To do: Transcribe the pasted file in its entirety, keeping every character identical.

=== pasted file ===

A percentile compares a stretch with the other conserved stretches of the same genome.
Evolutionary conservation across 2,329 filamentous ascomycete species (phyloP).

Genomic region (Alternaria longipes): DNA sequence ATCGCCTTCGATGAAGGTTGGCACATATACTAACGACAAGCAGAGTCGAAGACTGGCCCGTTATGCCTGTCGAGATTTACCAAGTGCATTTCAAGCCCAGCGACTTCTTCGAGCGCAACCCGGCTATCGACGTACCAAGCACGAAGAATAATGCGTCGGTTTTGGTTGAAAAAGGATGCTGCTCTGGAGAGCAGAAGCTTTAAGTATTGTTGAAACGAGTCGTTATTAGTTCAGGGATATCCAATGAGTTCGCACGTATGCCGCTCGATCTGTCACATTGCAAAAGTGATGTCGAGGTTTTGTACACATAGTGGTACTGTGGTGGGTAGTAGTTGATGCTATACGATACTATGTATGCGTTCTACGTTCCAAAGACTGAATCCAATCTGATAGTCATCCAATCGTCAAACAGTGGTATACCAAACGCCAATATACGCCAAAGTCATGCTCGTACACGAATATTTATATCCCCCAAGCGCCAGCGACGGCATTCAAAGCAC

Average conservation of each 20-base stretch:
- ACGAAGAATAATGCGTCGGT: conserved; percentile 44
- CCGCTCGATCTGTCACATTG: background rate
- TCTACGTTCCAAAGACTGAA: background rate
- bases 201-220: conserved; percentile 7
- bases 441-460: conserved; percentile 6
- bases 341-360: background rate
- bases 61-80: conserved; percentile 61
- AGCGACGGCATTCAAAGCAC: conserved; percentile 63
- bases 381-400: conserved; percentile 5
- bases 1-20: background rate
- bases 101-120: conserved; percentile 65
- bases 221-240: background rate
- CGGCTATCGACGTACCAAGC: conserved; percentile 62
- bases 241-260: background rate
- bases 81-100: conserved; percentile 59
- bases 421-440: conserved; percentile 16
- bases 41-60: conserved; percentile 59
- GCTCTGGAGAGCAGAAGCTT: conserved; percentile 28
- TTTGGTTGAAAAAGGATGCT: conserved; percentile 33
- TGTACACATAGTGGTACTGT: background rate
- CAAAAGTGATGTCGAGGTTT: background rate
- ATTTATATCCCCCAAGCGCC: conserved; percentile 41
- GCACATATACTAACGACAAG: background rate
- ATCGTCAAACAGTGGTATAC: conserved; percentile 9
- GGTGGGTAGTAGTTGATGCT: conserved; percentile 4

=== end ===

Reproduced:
A percentile compares a stretch with the other conserved stretches of the same genome.
Evolutionary conservation across 2,329 filamentous ascomycete species (phyloP).

Genomic region (Alternaria longipes): DNA sequence ATCGCCTTCGATGAAGGTTGGCACATATACTAACGACAAGCAGAGTCGAAGACTGGCCCGTTATGCCTGTCGAGATTTACCAAGTGCATTTCAAGCCCAGCGACTTCTTCGAGCGCAACCCGGCTATCGACGTACCAAGCACGAAGAATAATGCGTCGGTTTTGGTTGAAAAAGGATGCTGCTCTGGAGAGCAGAAGCTTTAAGTATTGTTGAAACGAGTCGTTATTAGTTCAGGGATATCCAATGAGTTCGCACGTATGCCGCTCGATCTGTCACATTGCAAAAGTGATGTCGAGGTTTTGTACACATAGTGGTACTGTGGTGGGTAGTAGTTGATGCTATACGATACTATGTATGCGTTCTACGTTCCAAAGACTGAATCCAATCTGATAGTCATCCAATCGTCAAACAGTGGTATACCAAACGCCAATATACGCCAAAGTCATGCTCGTACACGAATATTTATATCCCCCAAGCGCCAGCGACGGCATTCAAAGCAC

Average conservation of each 20-base stretch:
- ACGAAGAATAATGCGTCGGT: conserved; percentile 44
- CCGCTCGATCTGTCACATTG: background rate
- TCTACGTTCCAAAGACTGAA: background rate
- bases 201-220: conserved; percentile 7
- bases 441-460: conserved; percentile 6
- bases 341-360: background rate
- bases 61-80: conserved; percentile 61
- AGCGACGGCATTCAAAGCAC: conserved; percentile 63
- bases 381-400: conserved; percentile 5
- bases 1-20: background rate
- bases 101-120: conserved; percentile 65
- bases 221-240: background rate
- CGGCTATCGACGTACCAAGC: conserved; percentile 62
- bases 241-260: background rate
- bases 81-100: conserved; percentile 59
- bases 421-440: conserved; percentile 16
- bases 41-60: conserved; percentile 59
- GCTCTGGAGAGCAGAAGCTT: conserved; percentile 28
- TTTGGTTGAAAAAGGATGCT: conserved; percentile 33
- TGTACACATAGTGGTACTGT: background rate
- CAAAAGTGATGTCGAGGTTT: background rate
- ATTTATATCCCCCAAGCGCC: conserved; percentile 41
- GCACATATACTAACGACAAG: background rate
- ATCGTCAAACAGTGGTATAC: conserved; percentile 9
- GGTGGGTAGTAGTTGATGCT: conserved; percentile 4